Whether you're using desktop or server versions of Linux, the operating system is famous for one other important feature that Microsoft is still gradually adding to Windows: security. Linux is not somehow magically immune to viruses, worms, and other Internet-based attacks. However, the reality is that the vast majority of existing attacks target Windows and Windows applications. Mostly by design, Linux is simply not subject to most of the Internet-based malware that threatens PCs. The overwhelming majority of malware targets Windows.

Don't Panic at the Distro

No two Linux distributions are the same, differing mainly in how user-friendly their installers are, how willing they are to include experimental or nonstable versions of software and utilities, and how they offer access to updates.

The two most popular Linux window managers, the software that controls the look and behavior of the X Window graphical user interface, are Gnome and KDE. Most distributions default to installing one or the other--Ubuntu opts for the former, for example, and OpenSuSE, the latter. However, you could install both window managers (and dozens more) on your system, and choose which to use when you log in. Several window managers, notably Xfce and Blackbox, require less memory and graphics processing than Gnome and KDE, making them a good choice for older hardware. Lightweight Linux distributions, such as Puppy Linux, prune the OS down to its elements, breathing life into even the most ancient PC.

Linux distributions also differ in how well they support your particular hardware, especially wireless networking devices and display adapters. Perhaps the easiest way to directly assess this support on your particular hardware without having to actually install Linux is to download, burn, and boot a live-CD distro. Ubuntu, OpenSuSE, Gentoo, and literally hundreds of other Linux distributions come in live-CD versions.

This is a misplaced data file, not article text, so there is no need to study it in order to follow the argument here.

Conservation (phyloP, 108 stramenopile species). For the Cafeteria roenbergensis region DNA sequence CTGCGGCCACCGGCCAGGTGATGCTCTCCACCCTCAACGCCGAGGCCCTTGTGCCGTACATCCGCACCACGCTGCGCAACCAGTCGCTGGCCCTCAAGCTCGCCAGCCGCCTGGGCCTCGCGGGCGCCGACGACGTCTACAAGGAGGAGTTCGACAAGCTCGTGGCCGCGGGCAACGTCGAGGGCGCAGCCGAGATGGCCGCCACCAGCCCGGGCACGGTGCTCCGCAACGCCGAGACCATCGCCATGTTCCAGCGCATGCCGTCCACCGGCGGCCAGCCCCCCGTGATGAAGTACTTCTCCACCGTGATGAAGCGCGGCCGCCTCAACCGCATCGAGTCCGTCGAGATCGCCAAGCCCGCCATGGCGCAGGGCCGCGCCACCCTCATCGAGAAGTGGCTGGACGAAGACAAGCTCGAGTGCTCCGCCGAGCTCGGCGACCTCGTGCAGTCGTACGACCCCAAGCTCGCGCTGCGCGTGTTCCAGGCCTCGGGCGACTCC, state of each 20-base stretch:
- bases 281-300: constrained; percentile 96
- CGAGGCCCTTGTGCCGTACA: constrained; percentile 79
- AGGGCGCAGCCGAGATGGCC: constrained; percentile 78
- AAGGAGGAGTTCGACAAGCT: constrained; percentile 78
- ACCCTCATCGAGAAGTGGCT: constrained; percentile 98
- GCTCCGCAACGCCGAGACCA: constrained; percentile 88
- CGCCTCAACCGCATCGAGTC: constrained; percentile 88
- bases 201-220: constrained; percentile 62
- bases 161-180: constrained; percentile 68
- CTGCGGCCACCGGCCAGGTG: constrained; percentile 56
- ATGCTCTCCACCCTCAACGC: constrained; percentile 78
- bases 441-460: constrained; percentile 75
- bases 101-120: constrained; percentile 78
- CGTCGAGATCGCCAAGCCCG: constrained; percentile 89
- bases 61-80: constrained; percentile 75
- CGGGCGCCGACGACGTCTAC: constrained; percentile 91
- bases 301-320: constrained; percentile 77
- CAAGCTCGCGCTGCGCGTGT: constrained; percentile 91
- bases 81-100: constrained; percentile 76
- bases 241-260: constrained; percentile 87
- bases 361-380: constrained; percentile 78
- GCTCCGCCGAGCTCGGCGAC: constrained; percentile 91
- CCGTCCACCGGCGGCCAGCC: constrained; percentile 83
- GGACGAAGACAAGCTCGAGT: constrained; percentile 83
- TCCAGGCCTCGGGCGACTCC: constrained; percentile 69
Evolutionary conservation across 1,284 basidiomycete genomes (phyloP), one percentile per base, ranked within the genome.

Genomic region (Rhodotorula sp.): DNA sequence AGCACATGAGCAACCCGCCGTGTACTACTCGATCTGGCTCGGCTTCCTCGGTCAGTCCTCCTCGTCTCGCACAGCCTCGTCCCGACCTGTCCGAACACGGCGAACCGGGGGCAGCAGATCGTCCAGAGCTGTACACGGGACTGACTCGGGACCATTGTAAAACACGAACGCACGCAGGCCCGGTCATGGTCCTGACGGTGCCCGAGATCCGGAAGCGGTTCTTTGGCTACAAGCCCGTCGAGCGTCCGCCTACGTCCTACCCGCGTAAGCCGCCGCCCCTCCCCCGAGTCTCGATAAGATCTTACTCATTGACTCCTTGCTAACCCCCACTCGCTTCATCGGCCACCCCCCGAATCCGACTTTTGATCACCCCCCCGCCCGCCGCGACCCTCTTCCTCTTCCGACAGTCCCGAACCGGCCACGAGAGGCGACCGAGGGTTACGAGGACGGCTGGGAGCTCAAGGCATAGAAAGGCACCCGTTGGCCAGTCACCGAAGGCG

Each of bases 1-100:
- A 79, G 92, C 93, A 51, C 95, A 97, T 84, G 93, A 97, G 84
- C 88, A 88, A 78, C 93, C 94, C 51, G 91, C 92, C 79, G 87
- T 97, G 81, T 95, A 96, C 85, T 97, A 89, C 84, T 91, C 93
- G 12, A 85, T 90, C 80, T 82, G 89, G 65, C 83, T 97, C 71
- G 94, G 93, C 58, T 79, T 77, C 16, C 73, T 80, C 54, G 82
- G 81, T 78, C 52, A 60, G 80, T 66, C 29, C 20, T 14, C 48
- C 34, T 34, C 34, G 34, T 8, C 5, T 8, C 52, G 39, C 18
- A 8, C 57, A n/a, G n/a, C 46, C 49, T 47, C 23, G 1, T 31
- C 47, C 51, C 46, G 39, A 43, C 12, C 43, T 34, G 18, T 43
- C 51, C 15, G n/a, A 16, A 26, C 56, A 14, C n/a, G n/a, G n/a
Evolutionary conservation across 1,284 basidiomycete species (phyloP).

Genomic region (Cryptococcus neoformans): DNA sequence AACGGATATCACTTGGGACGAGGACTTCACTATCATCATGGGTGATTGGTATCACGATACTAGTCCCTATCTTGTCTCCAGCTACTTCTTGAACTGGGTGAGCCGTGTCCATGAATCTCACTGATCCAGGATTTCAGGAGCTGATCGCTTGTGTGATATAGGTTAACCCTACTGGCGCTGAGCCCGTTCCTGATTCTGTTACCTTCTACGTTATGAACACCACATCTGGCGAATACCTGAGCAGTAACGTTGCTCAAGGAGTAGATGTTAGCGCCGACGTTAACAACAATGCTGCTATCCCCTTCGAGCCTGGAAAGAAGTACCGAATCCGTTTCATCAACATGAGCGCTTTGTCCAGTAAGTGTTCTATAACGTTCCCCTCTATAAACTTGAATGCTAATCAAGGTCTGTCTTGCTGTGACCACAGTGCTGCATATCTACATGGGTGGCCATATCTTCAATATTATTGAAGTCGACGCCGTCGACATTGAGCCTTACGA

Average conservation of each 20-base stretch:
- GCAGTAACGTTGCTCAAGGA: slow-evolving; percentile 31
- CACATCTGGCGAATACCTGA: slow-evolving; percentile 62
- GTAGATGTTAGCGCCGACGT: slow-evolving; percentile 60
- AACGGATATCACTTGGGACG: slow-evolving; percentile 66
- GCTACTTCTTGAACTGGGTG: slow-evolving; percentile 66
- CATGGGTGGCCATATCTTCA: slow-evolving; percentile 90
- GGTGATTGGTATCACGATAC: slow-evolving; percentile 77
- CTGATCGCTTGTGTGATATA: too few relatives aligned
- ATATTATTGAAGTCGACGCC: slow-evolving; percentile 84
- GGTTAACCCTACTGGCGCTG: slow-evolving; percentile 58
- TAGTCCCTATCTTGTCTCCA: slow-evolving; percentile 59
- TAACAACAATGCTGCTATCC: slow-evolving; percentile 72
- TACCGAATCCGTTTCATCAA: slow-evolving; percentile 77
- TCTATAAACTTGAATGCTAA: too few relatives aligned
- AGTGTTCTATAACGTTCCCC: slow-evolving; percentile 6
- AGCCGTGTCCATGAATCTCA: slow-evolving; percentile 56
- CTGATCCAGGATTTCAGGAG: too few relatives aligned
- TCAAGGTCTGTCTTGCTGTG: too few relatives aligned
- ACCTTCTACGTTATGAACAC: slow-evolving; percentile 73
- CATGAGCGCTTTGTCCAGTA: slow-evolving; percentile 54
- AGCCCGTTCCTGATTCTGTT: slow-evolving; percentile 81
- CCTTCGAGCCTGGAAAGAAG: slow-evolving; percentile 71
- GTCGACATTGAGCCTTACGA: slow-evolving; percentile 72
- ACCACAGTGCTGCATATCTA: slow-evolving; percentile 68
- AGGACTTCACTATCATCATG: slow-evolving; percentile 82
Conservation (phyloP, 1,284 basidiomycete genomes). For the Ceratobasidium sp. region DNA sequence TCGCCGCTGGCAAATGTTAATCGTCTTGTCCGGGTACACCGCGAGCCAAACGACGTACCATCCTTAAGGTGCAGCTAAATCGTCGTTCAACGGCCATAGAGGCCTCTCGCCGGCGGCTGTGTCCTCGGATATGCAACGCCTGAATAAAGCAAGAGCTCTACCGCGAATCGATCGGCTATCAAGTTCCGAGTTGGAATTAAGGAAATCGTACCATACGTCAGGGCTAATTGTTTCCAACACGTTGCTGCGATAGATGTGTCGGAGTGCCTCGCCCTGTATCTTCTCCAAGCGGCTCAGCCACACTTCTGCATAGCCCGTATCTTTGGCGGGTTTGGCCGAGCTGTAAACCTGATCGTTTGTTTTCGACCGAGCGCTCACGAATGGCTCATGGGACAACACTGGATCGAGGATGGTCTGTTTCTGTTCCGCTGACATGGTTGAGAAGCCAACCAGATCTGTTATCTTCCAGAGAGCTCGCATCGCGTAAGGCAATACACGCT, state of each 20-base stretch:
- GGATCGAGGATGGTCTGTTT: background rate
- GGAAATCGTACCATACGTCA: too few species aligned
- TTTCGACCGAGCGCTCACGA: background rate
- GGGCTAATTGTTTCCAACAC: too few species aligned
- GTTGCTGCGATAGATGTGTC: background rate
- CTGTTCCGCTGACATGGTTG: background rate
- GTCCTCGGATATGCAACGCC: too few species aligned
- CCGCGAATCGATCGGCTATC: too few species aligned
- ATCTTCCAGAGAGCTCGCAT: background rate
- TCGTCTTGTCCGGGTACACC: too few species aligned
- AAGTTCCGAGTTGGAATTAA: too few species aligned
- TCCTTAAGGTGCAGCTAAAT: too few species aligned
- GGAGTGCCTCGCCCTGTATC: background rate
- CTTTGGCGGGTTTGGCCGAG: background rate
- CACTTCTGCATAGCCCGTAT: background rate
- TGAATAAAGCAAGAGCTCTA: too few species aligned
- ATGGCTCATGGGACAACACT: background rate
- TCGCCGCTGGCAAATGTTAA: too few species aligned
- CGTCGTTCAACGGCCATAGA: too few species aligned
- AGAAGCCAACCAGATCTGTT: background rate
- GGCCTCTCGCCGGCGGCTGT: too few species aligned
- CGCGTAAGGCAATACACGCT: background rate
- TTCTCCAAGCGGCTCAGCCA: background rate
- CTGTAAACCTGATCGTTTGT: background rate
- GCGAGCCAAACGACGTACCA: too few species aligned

Get Help, If You Need It

The reality of operating system support is that it costs a lot of money, whether it comes from Microsoft, Apple, Novell, or Canonical. Your copy of Windows Vista comes with 90 days of technical support via phone, e-mail, or chat that starts the day you activate the product. After that, Microsoft charges $60 per support incident.

Commercial Linux distributions offer similar, but less expensive, support options. The $60 packaged version of Novell's community-supported OpenSuSE 11.0 comes with 90 days of installation support. For long-term support, choose SuSE Linux Enterprise Desktop (currently in version 10) for $50 per year, or go with Ubuntu and buy a support contract from maker Canonical starting at $250 per year.

If you're already doing without dedicated support staff for Windows, one year may be all the paid support you need for Linux. Ubuntu users joke that simply googling for technical support usually results in the exact answer you're looking for on Canonical's forums.

Linux is different from Windows, but it isn't an alien life form. The human investment you make in transitioning away from expensive Windows and Office licenses may pay for itself quickly. More important, you'll be free to run the desktop and server software of your choice, on hardware you can afford.

Scott Spanbauer is a contributing editor for PC World.